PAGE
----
The Booker Prize for Fiction 2022 shortlist has been announced, featuring its oldest author, Alan Garner, at 87-years-old, and its shortest book, Small Things Like These, at 116 pages. The six shortlisted books are Glory by NoViolet Bulawayo; The Trees by Percival Everett; Treacle Walker by Alan Garner; The Seven Moons of Maali Almeida by Shehan Karunatilaka; Small Things Like These by Claire Keegan; and Oh William! by Elizabeth Strout.
Honoured by one of the most prestigious literary awards in the world, the shortlisted authors will receive £2,500 each and a specially bound edition of their books. The winner will be announced on October 17 and receive £50,000.
Historian Neil MacGregor, who chaired the panel of judges this year, said at the ceremony, “All these authors have used language not just to tell us what happened [in their stories] but to create a world, an imagined universe that we as outsiders can enter, inhabit and feel as our own. In that imagined world, something momentous happens, to an individual or a society. They realise who they are and what they can become. All these books affirm the importance of finding and sharing the truth.”
Alongside MacGregor, the awards are judged by academic Shahidha Bari, historian Helen Castor, critic M John Harrison and writer Alain Mabanckou. They read 169 submissions.
Leila Mottley (20), who made it to the Booker longlist as its youngest writer ever for her debut novel Nightcrawling, could not make it to the shortlist. The longlist also featured two other debuts: After Sappho by Selby Wynn Schwartz, and Maps of our Spectacular Bodies by Maddie Mortimer.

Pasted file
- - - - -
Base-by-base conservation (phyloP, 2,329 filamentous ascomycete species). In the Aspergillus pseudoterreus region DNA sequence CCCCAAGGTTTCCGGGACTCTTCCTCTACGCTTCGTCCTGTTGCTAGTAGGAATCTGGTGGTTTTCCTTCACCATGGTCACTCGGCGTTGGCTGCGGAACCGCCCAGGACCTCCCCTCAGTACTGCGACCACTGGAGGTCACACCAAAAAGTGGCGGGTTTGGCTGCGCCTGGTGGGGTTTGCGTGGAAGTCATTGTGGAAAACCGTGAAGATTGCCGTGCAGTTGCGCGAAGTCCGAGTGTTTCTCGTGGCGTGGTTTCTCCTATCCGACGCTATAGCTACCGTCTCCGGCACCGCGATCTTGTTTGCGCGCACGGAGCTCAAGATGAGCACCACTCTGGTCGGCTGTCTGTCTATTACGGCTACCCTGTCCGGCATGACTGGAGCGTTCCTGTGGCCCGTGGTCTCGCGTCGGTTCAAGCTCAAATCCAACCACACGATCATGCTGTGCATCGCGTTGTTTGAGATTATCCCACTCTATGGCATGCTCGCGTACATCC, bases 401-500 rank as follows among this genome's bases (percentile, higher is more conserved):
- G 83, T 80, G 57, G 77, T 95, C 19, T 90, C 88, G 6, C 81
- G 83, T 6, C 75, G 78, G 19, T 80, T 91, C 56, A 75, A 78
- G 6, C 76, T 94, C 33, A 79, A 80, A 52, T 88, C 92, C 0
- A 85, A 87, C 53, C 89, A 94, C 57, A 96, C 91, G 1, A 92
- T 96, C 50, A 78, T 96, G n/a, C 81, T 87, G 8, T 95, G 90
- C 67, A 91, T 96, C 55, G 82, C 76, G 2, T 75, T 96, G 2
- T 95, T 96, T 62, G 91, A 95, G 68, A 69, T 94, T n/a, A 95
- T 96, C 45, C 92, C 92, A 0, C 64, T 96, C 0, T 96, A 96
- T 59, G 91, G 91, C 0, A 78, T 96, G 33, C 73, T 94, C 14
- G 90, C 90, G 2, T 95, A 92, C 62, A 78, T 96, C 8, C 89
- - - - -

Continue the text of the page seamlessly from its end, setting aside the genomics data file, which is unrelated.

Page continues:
On the significance of the award, MacGregor said, “The Booker Prize is to take a moment to pause and marvel at what the English language can do, at what you can do with words. There is a concern that English has become the dominant language of the world. But if there’s anything we have discovered in our judging, it’s that there are so many Englishes. The tyranny of the language has been overcome by all the different Englishes of the world, used by writers to explore what’s happening to them and the world around them.”
The Booker is awarded annually to a work of fiction published in English in the United Kingdom and Ireland, and The International Booker Prize — recently won by Geetanjali Shree for Tomb of Sand — is for a work of translation published in the same territories.